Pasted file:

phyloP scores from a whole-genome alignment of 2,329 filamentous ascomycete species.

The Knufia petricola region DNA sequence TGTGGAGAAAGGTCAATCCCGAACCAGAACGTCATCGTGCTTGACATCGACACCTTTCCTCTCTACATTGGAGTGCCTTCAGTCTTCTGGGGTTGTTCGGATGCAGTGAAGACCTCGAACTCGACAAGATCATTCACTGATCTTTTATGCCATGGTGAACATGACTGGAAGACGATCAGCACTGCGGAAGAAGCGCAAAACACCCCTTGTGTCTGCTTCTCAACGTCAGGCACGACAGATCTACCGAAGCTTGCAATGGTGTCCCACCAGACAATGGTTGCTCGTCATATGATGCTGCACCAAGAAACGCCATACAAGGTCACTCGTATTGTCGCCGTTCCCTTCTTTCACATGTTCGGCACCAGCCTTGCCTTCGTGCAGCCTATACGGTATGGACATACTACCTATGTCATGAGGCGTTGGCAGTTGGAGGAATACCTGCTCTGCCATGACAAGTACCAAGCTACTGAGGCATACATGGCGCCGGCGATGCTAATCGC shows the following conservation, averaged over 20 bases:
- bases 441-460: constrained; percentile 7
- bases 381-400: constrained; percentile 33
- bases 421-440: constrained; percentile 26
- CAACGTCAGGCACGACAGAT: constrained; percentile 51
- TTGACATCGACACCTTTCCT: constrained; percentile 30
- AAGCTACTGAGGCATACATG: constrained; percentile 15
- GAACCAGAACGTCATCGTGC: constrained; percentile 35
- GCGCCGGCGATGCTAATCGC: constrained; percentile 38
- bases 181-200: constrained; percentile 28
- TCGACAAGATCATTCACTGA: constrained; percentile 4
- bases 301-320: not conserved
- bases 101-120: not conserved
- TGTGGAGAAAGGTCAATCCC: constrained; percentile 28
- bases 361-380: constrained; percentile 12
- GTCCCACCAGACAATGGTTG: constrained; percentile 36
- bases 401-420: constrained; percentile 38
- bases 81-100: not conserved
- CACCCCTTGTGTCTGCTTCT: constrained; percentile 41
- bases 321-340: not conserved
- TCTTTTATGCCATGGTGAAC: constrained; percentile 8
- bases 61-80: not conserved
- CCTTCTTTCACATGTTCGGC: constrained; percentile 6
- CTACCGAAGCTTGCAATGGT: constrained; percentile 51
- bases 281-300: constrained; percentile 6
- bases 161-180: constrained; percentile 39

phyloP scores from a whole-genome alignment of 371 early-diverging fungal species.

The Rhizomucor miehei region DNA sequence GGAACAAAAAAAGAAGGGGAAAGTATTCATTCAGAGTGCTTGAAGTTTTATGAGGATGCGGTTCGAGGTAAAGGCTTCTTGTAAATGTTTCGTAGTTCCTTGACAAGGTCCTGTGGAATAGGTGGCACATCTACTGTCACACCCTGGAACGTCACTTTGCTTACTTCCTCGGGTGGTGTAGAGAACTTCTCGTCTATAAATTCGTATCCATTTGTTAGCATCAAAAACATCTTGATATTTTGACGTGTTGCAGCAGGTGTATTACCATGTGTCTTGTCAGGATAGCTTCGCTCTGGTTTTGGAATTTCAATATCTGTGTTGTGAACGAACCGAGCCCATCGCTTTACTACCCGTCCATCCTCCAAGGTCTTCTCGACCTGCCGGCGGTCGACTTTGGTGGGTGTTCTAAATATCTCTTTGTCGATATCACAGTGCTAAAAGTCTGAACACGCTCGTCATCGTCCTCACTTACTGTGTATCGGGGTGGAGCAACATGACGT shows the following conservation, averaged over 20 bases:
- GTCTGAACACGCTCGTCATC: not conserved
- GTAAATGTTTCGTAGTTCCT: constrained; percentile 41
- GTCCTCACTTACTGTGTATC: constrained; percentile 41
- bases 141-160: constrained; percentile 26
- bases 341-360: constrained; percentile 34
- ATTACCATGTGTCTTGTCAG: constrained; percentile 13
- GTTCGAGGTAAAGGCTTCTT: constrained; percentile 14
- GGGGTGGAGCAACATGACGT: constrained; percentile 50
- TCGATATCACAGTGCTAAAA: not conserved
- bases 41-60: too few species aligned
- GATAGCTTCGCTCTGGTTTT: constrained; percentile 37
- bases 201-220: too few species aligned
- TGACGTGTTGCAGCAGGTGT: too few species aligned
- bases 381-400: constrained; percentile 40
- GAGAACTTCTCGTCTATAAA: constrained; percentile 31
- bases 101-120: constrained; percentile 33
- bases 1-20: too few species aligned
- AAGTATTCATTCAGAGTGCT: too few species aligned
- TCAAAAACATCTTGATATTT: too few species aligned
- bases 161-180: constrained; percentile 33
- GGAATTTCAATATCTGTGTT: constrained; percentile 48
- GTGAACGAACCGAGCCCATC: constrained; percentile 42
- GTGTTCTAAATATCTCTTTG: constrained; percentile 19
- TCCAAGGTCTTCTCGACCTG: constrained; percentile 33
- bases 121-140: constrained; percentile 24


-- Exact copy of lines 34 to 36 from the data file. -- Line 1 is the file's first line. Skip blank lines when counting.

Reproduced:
- bases 341-360: constrained; percentile 34
- ATTACCATGTGTCTTGTCAG: constrained; percentile 13
- GTTCGAGGTAAAGGCTTCTT: constrained; percentile 14